1. what’s a chappe?
2. Where is the ricasso?
3. What’s the foible?
4. What is the technical name for the channel that runs along the center of a blade?
5. What’s an ecusson?
If you don’t know more than one of these (or if you said blood groove for the fourth question) then you are in the right place. The sad truth is, for many of us, our knowledge of the swords we love is reduced to the age-old adage, “stick them with the pointy end.” Fortunately for most of us, Strongblade is here to steer you onto the path of righteousness and swordsousness. In this new series of posts on the anatomy of swords, we will cover a number of different styles, with fancy 3D images and even fancier language. Stick with us, and you’ll bring a napalm of knowledge to those online-forum flame-wars. You’ll enthrall the wenches at the ren-faires with your clinical knowledge of killing tools. Yes, my friends, you will finally understand the Riddle of Steel. (And when you do, please explain it to me).
Without further Anneau, let us lunge right into our first specimen: The medieval arming sword.
The arming sword, sometimes called the knightly sword, is without a doubt what everyone thinks of when they hear the word sword. Those of you reading this saying, “No, I thought of a katana,” or “You’re wrong, I was thinking of a scimitar,” are lying. Deep down inside, you know that I’m right. Western culture instilled the arming sword into your psyche long before you had even heard of a katana or scimitar. We will get to those other two swords in time, but there is no better choice to begin this series than with the symbol of chivalry and honor, the knightly sword.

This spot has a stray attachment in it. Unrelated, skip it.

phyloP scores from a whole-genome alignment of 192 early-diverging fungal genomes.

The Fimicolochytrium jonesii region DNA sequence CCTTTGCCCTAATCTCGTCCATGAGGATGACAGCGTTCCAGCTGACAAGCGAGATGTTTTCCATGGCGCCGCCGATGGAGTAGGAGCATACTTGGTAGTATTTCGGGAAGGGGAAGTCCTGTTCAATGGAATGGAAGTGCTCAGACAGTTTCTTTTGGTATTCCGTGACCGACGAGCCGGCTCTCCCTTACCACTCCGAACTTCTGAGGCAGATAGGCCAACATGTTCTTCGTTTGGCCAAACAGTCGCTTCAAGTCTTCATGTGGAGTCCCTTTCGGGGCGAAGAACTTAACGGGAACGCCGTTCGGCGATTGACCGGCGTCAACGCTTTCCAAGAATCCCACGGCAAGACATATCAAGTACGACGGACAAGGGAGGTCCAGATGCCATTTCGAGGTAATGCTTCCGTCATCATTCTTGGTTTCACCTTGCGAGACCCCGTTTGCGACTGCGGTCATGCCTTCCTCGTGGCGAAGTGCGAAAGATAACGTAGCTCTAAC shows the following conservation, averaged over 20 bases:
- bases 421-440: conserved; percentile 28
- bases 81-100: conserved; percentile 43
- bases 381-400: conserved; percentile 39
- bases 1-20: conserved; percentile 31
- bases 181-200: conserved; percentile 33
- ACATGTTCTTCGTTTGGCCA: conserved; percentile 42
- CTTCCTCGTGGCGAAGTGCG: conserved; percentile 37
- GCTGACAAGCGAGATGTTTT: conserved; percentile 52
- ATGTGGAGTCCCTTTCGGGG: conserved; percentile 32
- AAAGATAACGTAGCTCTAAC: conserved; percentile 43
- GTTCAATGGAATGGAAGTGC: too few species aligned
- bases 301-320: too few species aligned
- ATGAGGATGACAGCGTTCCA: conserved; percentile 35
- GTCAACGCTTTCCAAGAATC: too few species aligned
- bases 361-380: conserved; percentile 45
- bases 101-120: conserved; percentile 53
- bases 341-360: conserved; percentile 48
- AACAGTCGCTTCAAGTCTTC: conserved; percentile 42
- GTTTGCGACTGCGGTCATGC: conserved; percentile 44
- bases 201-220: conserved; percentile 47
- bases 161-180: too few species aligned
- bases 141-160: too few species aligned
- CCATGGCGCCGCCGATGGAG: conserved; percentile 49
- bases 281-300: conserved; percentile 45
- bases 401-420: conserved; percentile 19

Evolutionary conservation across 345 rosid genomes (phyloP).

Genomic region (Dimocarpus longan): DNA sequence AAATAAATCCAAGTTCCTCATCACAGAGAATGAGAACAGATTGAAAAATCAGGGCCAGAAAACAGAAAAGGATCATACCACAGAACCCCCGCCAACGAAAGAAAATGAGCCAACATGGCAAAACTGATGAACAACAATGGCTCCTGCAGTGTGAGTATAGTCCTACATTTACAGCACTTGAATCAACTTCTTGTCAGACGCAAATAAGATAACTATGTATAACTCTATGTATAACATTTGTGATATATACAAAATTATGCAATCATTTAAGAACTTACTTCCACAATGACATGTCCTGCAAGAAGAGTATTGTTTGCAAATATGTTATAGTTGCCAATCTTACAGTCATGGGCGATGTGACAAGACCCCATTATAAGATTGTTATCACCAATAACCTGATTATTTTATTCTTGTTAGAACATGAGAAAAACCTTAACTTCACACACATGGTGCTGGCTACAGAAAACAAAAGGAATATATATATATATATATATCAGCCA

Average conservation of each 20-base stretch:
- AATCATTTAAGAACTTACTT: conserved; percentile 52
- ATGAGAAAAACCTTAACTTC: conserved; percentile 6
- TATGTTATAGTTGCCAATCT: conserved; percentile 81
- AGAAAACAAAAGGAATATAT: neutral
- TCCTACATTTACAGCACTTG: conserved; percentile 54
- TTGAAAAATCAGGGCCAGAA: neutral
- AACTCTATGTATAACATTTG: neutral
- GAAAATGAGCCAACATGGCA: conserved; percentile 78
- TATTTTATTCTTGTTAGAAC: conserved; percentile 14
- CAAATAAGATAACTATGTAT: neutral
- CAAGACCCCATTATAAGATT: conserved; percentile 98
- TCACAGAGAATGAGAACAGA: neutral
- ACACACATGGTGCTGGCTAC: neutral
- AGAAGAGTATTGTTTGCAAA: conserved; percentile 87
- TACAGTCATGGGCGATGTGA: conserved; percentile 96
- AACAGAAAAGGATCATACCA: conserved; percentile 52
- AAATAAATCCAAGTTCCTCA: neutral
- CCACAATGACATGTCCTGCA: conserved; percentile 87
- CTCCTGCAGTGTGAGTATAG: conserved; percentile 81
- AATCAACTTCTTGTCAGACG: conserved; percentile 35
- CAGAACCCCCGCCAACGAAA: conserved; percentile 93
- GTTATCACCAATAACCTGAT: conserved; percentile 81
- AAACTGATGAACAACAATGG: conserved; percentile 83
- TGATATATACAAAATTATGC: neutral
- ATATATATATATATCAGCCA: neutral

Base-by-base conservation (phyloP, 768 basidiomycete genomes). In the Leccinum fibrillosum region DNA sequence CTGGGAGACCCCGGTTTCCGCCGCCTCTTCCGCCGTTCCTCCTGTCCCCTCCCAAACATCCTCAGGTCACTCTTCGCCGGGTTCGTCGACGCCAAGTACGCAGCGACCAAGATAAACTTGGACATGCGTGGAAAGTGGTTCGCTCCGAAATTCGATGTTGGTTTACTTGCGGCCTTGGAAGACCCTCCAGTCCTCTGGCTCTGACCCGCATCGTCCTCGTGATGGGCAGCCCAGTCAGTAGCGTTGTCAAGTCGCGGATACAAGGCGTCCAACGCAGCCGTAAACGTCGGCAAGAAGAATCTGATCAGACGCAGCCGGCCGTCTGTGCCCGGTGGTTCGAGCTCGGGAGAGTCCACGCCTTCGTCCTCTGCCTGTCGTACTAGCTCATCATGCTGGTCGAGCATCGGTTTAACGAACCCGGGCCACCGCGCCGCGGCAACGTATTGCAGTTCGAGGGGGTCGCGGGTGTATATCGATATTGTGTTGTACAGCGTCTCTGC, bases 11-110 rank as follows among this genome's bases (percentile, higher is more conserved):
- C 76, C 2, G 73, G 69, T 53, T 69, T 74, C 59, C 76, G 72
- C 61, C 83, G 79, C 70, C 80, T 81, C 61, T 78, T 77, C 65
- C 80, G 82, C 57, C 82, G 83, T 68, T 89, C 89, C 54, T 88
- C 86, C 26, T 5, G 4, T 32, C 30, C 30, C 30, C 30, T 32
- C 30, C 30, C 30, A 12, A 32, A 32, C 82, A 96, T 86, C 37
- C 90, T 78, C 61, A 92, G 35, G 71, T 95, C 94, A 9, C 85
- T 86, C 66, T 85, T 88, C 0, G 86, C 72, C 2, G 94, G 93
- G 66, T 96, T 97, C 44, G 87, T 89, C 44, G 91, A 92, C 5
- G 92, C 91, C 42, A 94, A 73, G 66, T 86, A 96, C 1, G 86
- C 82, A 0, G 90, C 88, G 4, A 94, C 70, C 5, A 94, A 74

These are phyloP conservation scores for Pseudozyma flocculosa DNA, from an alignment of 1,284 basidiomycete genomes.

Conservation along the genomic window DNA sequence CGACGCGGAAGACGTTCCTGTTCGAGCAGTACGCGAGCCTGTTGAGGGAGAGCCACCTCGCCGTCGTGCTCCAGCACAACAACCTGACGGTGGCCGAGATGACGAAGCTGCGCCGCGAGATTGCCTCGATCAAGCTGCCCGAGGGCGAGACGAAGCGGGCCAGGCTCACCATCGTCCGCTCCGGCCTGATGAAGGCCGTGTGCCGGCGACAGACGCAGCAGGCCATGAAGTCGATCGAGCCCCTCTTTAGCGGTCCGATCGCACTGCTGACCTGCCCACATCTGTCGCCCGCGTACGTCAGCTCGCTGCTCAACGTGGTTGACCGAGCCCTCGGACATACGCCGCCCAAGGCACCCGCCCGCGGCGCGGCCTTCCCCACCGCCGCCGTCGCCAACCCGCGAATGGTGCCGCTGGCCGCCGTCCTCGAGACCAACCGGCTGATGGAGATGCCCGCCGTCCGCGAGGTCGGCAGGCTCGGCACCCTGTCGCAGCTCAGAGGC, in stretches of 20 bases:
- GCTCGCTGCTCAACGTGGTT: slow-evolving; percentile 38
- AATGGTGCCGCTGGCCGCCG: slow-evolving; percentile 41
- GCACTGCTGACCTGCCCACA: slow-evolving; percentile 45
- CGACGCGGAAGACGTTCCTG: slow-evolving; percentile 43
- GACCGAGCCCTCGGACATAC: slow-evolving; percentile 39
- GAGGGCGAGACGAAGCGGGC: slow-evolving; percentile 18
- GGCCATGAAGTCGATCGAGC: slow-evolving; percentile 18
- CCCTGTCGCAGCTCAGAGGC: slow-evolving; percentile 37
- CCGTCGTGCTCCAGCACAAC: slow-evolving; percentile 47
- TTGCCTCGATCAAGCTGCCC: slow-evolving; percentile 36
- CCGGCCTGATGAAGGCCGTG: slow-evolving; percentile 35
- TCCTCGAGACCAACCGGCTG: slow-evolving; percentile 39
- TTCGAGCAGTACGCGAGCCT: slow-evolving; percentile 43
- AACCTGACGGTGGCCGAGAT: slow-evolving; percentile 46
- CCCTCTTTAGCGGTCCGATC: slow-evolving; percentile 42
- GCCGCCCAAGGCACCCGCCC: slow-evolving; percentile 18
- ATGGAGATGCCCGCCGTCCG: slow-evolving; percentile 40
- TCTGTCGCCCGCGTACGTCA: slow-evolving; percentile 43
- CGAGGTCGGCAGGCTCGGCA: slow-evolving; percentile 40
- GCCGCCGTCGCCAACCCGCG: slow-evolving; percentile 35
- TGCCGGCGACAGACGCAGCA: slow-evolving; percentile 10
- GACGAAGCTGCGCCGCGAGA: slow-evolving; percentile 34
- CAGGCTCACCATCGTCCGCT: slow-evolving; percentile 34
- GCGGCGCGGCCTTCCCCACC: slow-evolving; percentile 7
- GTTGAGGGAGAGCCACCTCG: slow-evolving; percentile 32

The arming sword is a fairly simple design. It owes its existence to even simpler weapons like the roman gladius and roman spatha (both of which were fantastic swords in their own right). Arming swords are meant to be fairly light and sharp on both edges. They are mostly used for slashing although they can be used by thrusting if you’re feeling particularly stabby. These types of swords were classified by the all-time master of sword history, Ewart Oakeshott (God rest his soul).
Let’s look closely at the parts of an arming sword:
1. The Blade: Arming sword blades were typically around 30 inches in length, with a tapered point. Both edges were sharpened, and almost all had some sort of central ridge called a fuller (not a blood groove, folks). Most blades in the middle ages were made from carbon-steel, and tempered in a process of heating and quenching. Sometimes urine was involved. Seriously. All blades (except ones given to knights that no one liked) were made with a full tang.